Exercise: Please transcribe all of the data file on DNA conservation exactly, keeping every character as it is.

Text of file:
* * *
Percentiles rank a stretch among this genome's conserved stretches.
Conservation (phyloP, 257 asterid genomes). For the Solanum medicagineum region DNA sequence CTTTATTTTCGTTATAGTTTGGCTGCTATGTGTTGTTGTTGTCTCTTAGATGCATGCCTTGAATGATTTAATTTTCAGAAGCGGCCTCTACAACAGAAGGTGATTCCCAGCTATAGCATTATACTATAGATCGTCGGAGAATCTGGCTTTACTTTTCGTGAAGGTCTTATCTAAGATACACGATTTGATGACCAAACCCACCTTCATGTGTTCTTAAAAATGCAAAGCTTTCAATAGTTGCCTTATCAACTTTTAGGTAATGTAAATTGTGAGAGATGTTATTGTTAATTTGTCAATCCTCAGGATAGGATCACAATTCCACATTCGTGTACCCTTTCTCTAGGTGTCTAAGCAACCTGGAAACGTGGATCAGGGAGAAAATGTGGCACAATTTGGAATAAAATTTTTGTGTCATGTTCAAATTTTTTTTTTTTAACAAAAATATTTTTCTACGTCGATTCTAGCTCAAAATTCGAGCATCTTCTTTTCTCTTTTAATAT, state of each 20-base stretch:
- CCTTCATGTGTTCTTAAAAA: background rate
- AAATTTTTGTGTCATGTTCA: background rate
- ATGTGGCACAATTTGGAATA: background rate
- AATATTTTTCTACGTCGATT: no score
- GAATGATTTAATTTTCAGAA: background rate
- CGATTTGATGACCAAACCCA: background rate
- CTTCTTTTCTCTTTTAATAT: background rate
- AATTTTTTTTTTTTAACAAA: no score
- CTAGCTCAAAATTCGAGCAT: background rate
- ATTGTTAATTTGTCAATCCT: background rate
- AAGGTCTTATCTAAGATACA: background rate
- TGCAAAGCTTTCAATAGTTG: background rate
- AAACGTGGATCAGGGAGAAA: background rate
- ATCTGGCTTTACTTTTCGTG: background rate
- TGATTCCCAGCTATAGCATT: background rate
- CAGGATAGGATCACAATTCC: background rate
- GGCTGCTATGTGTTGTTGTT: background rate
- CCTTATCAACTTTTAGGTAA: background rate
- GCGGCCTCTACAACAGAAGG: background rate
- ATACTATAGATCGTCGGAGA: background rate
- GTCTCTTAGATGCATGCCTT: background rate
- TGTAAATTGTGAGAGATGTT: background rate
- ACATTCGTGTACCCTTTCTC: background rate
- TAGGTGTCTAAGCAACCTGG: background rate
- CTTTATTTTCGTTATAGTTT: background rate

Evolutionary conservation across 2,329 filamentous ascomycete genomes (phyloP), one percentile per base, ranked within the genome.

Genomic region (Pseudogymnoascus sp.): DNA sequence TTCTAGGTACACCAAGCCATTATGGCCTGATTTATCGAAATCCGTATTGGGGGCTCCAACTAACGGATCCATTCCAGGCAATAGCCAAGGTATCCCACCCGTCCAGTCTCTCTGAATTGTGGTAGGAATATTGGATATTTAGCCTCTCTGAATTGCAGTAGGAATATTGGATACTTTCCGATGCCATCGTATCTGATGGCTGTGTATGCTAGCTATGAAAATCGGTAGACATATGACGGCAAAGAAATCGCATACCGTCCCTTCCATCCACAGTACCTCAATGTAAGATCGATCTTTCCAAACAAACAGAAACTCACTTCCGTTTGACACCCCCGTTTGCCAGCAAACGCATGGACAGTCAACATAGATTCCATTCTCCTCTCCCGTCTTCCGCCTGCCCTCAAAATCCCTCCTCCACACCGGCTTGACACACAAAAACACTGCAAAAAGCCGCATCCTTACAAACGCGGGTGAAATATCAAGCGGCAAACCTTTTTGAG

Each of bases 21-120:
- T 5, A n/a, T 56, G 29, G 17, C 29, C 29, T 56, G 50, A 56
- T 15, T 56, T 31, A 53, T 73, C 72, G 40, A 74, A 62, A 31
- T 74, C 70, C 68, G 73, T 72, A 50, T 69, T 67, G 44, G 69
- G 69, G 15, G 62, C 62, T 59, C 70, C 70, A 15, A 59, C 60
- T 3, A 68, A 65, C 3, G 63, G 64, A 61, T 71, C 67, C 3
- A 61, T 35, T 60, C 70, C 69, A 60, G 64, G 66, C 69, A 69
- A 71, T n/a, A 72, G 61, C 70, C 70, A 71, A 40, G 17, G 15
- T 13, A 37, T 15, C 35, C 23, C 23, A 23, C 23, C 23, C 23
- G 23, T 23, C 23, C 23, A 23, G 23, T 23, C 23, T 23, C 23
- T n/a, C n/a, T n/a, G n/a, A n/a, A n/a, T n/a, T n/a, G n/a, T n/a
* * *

Percentiles rank a stretch among this genome's conserved stretches.
Conservation (phyloP, 257 asterid genomes). For the Solanum medicagineum region DNA sequence CTTTATTTTCGTTATAGTTTGGCTGCTATGTGTTGTTGTTGTCTCTTAGATGCATGCCTTGAATGATTTAATTTTCAGAAGCGGCCTCTACAACAGAAGGTGATTCCCAGCTATAGCATTATACTATAGATCGTCGGAGAATCTGGCTTTACTTTTCGTGAAGGTCTTATCTAAGATACACGATTTGATGACCAAACCCACCTTCATGTGTTCTTAAAAATGCAAAGCTTTCAATAGTTGCCTTATCAACTTTTAGGTAATGTAAATTGTGAGAGATGTTATTGTTAATTTGTCAATCCTCAGGATAGGATCACAATTCCACATTCGTGTACCCTTTCTCTAGGTGTCTAAGCAACCTGGAAACGTGGATCAGGGAGAAAATGTGGCACAATTTGGAATAAAATTTTTGTGTCATGTTCAAATTTTTTTTTTTTAACAAAAATATTTTTCTACGTCGATTCTAGCTCAAAATTCGAGCATCTTCTTTTCTCTTTTAATAT, state of each 20-base stretch:
- CCTTCATGTGTTCTTAAAAA: background rate
- AAATTTTTGTGTCATGTTCA: background rate
- ATGTGGCACAATTTGGAATA: background rate
- AATATTTTTCTACGTCGATT: no score
- GAATGATTTAATTTTCAGAA: background rate
- CGATTTGATGACCAAACCCA: background rate
- CTTCTTTTCTCTTTTAATAT: background rate
- AATTTTTTTTTTTTAACAAA: no score
- CTAGCTCAAAATTCGAGCAT: background rate
- ATTGTTAATTTGTCAATCCT: background rate
- AAGGTCTTATCTAAGATACA: background rate
- TGCAAAGCTTTCAATAGTTG: background rate
- AAACGTGGATCAGGGAGAAA: background rate
- ATCTGGCTTTACTTTTCGTG: background rate
- TGATTCCCAGCTATAGCATT: background rate
- CAGGATAGGATCACAATTCC: background rate
- GGCTGCTATGTGTTGTTGTT: background rate
- CCTTATCAACTTTTAGGTAA: background rate
- GCGGCCTCTACAACAGAAGG: background rate
- ATACTATAGATCGTCGGAGA: background rate
- GTCTCTTAGATGCATGCCTT: background rate
- TGTAAATTGTGAGAGATGTT: background rate
- ACATTCGTGTACCCTTTCTC: background rate
- TAGGTGTCTAAGCAACCTGG: background rate
- CTTTATTTTCGTTATAGTTT: background rate

Evolutionary conservation across 2,329 filamentous ascomycete genomes (phyloP), one percentile per base, ranked within the genome.

Genomic region (Pseudogymnoascus sp.): DNA sequence TTCTAGGTACACCAAGCCATTATGGCCTGATTTATCGAAATCCGTATTGGGGGCTCCAACTAACGGATCCATTCCAGGCAATAGCCAAGGTATCCCACCCGTCCAGTCTCTCTGAATTGTGGTAGGAATATTGGATATTTAGCCTCTCTGAATTGCAGTAGGAATATTGGATACTTTCCGATGCCATCGTATCTGATGGCTGTGTATGCTAGCTATGAAAATCGGTAGACATATGACGGCAAAGAAATCGCATACCGTCCCTTCCATCCACAGTACCTCAATGTAAGATCGATCTTTCCAAACAAACAGAAACTCACTTCCGTTTGACACCCCCGTTTGCCAGCAAACGCATGGACAGTCAACATAGATTCCATTCTCCTCTCCCGTCTTCCGCCTGCCCTCAAAATCCCTCCTCCACACCGGCTTGACACACAAAAACACTGCAAAAAGCCGCATCCTTACAAACGCGGGTGAAATATCAAGCGGCAAACCTTTTTGAG

Each of bases 21-120:
- T 5, A n/a, T 56, G 29, G 17, C 29, C 29, T 56, G 50, A 56
- T 15, T 56, T 31, A 53, T 73, C 72, G 40, A 74, A 62, A 31
- T 74, C 70, C 68, G 73, T 72, A 50, T 69, T 67, G 44, G 69
- G 69, G 15, G 62, C 62, T 59, C 70, C 70, A 15, A 59, C 60
- T 3, A 68, A 65, C 3, G 63, G 64, A 61, T 71, C 67, C 3
- A 61, T 35, T 60, C 70, C 69, A 60, G 64, G 66, C 69, A 69
- A 71, T n/a, A 72, G 61, C 70, C 70, A 71, A 40, G 17, G 15
- T 13, A 37, T 15, C 35, C 23, C 23, A 23, C 23, C 23, C 23
- G 23, T 23, C 23, C 23, A 23, G 23, T 23, C 23, T 23, C 23
- T n/a, C n/a, T n/a, G n/a, A n/a, A n/a, T n/a, T n/a, G n/a, T n/a